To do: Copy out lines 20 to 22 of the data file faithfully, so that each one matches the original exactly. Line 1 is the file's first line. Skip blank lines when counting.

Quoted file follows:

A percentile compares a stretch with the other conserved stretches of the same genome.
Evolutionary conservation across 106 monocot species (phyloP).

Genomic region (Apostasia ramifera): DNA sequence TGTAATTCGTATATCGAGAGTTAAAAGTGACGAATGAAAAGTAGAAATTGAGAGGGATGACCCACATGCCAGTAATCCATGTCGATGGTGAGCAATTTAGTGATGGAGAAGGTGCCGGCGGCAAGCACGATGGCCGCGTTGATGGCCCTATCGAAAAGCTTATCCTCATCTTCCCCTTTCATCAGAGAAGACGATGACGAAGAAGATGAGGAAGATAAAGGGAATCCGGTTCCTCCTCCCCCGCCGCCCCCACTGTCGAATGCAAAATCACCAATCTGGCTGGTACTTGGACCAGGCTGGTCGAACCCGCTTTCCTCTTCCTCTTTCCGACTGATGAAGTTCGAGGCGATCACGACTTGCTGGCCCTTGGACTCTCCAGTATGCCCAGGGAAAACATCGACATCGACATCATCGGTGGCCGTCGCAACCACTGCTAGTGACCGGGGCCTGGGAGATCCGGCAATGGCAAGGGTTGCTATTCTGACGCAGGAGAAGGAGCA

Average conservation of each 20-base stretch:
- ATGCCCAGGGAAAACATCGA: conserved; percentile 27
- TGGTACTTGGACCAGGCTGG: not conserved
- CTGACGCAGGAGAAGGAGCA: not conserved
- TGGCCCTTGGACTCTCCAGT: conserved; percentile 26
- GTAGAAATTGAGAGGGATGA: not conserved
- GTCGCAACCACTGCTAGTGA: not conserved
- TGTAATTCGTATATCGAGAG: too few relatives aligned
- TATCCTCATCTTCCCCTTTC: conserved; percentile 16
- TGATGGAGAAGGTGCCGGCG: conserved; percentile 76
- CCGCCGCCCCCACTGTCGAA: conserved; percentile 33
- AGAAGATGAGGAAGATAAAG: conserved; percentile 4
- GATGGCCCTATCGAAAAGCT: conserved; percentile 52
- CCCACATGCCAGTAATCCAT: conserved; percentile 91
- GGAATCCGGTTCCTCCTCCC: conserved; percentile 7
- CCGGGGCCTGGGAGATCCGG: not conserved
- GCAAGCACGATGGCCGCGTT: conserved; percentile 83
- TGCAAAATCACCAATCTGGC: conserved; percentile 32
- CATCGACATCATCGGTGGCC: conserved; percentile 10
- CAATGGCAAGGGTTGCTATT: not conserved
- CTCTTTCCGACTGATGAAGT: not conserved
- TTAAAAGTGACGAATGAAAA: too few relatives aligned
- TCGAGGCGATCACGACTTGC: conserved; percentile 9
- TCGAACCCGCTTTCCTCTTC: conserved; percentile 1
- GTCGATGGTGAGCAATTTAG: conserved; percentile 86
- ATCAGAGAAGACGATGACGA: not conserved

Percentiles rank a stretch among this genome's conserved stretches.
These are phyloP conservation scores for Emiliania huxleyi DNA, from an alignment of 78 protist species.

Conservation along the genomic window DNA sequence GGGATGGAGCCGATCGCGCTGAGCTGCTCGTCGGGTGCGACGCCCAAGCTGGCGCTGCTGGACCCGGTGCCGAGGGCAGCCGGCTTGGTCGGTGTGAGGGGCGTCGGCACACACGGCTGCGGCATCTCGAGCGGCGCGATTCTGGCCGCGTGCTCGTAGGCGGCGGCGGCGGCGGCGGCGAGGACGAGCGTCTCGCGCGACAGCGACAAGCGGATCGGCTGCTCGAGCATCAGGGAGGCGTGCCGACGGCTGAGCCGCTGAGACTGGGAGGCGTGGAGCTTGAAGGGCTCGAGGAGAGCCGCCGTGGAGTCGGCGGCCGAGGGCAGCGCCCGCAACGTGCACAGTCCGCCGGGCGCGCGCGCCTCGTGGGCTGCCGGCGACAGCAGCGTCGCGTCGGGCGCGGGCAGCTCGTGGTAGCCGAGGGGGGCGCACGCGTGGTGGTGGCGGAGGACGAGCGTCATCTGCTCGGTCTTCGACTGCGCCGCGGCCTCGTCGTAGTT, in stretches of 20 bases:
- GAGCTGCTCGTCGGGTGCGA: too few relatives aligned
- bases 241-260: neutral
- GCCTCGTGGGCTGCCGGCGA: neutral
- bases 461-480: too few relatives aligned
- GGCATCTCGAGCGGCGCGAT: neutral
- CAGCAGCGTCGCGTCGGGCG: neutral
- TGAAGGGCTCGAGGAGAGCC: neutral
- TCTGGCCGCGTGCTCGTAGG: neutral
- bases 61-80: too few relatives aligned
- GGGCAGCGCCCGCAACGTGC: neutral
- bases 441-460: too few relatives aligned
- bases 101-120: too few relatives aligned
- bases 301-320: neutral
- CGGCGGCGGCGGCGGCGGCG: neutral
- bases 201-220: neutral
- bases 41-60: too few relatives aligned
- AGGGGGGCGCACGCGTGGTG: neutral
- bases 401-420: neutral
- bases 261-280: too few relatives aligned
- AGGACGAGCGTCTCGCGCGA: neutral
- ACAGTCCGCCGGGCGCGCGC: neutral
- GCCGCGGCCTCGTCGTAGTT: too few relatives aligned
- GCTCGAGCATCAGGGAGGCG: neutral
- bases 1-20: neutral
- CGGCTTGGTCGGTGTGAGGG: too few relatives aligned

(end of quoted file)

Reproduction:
- GCAAGCACGATGGCCGCGTT: conserved; percentile 83
- TGCAAAATCACCAATCTGGC: conserved; percentile 32
- CATCGACATCATCGGTGGCC: conserved; percentile 10